Following its consultation earlier this year, the Scottish Government has now introduced its flagship Alcohol Bill, which will introduce key changes to the Licensing (Scotland) Act 2005 regime.
The main proposed changes are:
As expected, minimum pricing is to be introduced, with a formula for calculating the minimum price of alcohol as follows:
MPU x S x V x 100
where MPU is the minimum price per unit, S is the strength of the alcohol, and V is the volume of alcohol in litres.
The minimum price per unit is to be set by the Scottish Ministers, and there is not yet any indication of what it will be, although the figure that has often been used for illustrative purposes is 40 pence per unit.
Where two or more alcoholic products are packaged together, the package price must be equal to or greater than the price of the alcoholic products if they are sold separately at the premises.
Given the recent controversy over off-sales promotions, it is no surprise that these are covered in the new Bill. The provision in the 2005 Act which states that a drinks promotion is irresponsible if it involves the supply of an alcoholic drink free of charge, or at a reduced price on the purchase of one or more drinks (whether or not alcoholic drinks), has been extended to off-sales. This is intended to catch all BOGOF, 3 for 2 or 3 for £10 type promotions.
Promotional activities are also to be confined to the licensed alcohol display areas, or any rooms used for tasting. Further, promotions may not take place in the area surrounding or adjacent to the premises.
Age verification policies
All premises must now have a policy of verifying the age of persons who appear to be under the age of 21 (or older, if a different age is stated in the policy). Of course, many premises already have policies of this type in place.
Changes to mandatory conditions
The Scottish Ministers are to be given powers to delete or amend mandatory conditions that apply to licences, rather than simply adding to these as under the current legislation.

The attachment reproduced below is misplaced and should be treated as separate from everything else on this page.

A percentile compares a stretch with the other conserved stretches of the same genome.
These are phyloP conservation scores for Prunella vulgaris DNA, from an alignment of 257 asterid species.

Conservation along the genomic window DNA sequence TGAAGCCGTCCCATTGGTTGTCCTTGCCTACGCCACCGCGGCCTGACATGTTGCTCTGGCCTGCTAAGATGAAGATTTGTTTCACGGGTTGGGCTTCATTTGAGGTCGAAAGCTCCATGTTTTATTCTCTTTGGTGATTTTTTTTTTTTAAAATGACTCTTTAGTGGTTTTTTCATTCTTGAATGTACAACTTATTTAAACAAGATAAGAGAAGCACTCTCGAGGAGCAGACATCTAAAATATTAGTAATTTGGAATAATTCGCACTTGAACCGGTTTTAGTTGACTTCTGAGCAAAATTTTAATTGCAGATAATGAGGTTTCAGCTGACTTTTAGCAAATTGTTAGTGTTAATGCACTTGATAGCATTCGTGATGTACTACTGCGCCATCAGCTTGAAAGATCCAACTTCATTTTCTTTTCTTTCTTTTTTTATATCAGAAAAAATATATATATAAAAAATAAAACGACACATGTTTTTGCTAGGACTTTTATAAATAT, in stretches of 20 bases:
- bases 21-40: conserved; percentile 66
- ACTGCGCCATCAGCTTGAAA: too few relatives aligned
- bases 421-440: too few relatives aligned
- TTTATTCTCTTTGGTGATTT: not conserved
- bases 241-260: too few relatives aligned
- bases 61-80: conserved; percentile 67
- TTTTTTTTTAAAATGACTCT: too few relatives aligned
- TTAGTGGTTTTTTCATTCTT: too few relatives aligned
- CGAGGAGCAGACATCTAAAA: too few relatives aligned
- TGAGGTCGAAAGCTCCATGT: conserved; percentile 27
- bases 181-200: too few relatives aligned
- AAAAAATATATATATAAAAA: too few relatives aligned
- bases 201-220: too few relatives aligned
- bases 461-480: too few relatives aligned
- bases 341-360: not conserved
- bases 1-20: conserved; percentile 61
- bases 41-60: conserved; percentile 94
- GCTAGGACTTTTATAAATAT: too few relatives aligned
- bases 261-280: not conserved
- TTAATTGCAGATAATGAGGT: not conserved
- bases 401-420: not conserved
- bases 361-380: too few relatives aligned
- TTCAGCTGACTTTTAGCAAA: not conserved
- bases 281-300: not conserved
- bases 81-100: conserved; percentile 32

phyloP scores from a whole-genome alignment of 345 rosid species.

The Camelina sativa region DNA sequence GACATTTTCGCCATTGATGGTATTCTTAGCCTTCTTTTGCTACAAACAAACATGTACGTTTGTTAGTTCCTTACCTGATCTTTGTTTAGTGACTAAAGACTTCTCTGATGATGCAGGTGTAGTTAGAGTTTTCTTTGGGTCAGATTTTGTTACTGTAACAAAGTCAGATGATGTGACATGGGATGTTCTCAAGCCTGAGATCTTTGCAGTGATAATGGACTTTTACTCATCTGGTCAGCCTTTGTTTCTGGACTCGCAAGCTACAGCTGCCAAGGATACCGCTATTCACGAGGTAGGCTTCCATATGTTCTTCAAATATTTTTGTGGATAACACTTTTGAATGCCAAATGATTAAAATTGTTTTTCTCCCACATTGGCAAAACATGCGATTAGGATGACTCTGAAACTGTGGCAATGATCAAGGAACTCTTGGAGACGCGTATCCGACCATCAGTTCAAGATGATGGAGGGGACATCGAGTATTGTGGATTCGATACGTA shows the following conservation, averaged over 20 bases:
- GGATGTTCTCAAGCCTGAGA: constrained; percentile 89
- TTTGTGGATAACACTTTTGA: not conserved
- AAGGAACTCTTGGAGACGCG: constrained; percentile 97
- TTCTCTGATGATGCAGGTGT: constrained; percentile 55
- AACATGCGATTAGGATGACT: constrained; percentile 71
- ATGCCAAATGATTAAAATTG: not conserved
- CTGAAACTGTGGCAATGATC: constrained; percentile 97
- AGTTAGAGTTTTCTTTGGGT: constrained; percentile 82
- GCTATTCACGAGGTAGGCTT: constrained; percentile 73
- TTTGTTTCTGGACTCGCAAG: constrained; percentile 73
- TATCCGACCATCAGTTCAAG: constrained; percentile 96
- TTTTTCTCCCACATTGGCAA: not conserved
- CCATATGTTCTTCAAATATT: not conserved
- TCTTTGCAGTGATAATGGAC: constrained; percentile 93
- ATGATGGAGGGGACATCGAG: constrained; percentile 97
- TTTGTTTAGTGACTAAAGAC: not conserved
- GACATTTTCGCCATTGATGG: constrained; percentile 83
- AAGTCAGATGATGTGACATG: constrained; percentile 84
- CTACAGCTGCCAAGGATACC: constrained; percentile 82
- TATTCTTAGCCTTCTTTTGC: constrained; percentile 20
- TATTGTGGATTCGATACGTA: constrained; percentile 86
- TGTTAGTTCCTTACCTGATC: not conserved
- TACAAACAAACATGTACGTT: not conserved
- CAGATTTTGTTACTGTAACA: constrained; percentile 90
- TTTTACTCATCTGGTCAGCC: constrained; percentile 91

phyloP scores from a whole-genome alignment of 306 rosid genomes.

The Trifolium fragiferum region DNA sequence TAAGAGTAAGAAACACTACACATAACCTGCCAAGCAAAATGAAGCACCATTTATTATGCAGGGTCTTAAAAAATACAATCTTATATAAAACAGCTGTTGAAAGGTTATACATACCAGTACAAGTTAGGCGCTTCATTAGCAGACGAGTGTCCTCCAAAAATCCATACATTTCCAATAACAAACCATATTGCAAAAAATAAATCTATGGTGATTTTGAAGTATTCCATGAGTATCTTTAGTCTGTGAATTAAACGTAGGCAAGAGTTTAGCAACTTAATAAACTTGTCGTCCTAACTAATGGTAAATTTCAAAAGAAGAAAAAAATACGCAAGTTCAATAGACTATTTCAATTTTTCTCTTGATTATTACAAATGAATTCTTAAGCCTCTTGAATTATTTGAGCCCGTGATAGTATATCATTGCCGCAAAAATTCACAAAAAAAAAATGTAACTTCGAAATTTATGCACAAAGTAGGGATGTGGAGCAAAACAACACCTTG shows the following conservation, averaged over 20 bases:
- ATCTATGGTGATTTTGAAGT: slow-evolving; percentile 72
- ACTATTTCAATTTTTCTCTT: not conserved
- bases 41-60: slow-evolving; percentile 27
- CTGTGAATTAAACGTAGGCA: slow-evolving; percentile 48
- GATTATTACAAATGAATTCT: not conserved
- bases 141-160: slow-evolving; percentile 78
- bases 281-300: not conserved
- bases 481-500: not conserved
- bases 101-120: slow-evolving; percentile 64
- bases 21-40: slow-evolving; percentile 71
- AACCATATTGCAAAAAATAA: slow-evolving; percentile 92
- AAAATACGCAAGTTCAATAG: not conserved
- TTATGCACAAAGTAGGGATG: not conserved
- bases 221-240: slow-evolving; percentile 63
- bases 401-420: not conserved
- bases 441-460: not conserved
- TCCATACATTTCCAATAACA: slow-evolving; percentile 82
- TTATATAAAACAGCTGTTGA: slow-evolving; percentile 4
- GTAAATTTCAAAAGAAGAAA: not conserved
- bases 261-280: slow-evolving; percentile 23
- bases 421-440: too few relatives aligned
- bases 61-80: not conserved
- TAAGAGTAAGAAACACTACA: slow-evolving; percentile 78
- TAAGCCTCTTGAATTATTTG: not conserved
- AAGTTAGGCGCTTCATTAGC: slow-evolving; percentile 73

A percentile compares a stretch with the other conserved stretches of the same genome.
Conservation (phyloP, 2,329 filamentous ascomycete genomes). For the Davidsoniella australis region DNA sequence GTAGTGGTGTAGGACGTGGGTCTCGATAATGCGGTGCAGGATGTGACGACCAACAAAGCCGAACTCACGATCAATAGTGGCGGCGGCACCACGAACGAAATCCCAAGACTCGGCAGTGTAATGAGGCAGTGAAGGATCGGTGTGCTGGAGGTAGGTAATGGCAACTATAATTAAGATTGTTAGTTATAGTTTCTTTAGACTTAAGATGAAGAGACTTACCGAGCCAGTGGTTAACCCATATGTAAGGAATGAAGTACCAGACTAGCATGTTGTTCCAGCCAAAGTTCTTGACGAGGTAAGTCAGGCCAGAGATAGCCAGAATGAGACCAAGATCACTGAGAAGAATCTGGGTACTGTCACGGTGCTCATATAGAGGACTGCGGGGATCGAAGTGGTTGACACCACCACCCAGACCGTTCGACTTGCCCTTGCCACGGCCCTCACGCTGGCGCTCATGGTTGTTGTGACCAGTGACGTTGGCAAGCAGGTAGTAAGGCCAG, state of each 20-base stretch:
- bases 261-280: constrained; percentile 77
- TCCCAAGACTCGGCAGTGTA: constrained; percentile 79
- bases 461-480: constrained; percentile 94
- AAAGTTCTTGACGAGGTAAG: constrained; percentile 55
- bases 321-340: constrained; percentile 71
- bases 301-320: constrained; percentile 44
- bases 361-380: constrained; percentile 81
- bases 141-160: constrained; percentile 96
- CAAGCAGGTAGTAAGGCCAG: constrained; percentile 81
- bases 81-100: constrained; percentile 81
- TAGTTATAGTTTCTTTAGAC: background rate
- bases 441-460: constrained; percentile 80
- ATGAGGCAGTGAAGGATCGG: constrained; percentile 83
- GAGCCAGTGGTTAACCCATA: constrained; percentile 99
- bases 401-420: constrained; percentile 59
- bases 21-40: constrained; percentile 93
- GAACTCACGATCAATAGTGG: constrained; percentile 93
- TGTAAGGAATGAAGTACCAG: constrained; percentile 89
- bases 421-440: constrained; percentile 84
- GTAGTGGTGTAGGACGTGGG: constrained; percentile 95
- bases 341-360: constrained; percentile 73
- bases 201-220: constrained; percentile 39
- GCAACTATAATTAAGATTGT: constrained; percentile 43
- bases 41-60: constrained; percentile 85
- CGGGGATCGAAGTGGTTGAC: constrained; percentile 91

Licensing Board powers
Licensing Boards are to be given power to review overprovision statements at any time. Licensing Boards are to be under a duty to include a "detrimental impact statement" concerning the extent to which the Board considers that off-sales to persons under the age of 21 in its area, or in any locality within its area, are having a detrimental impact in that area or locality. The aim here is to allow Boards to apply conditions to licences that would limit off-sales to those over age 21. Concerns have been raised about the problems this will cause when neighbouring Boards take different approaches.
Variation of licence conditions
Licensing Boards are to have new powers to vary the conditions of Premises Licences in respect of all premises in their area, or in respect of particular licences or a category or group of licences, where it is satisfied that the variation is necessary or expedient for the purposes of any of the licensing objectives.
This is certainly an area that may be of concern to licence holders, as it does not appear that they will be given an opportunity to respond to these conditions before they are imposed.
Social Responsibility Levy
The Scottish Ministers are to be given power to make provision for the imposition of a levy on Premises Licence holders to meet or contribute to the licensing objectives or to remedy or mitigate any adverse impact attributable to the operation of those businesses. This follows the Government's "polluter pays" attitude in the recent consultation.
The Health and Sport Committee of the Scottish Parliament has asked for views on minimum pricing, off-sales promotions and raising the age of alcohol sales to 21 to be submitted to them by 20 January 2010 to allow them to consider the Bill in detail.
Further details are available on the Scottish Parliamant website and we will be reporting further developments as they occur.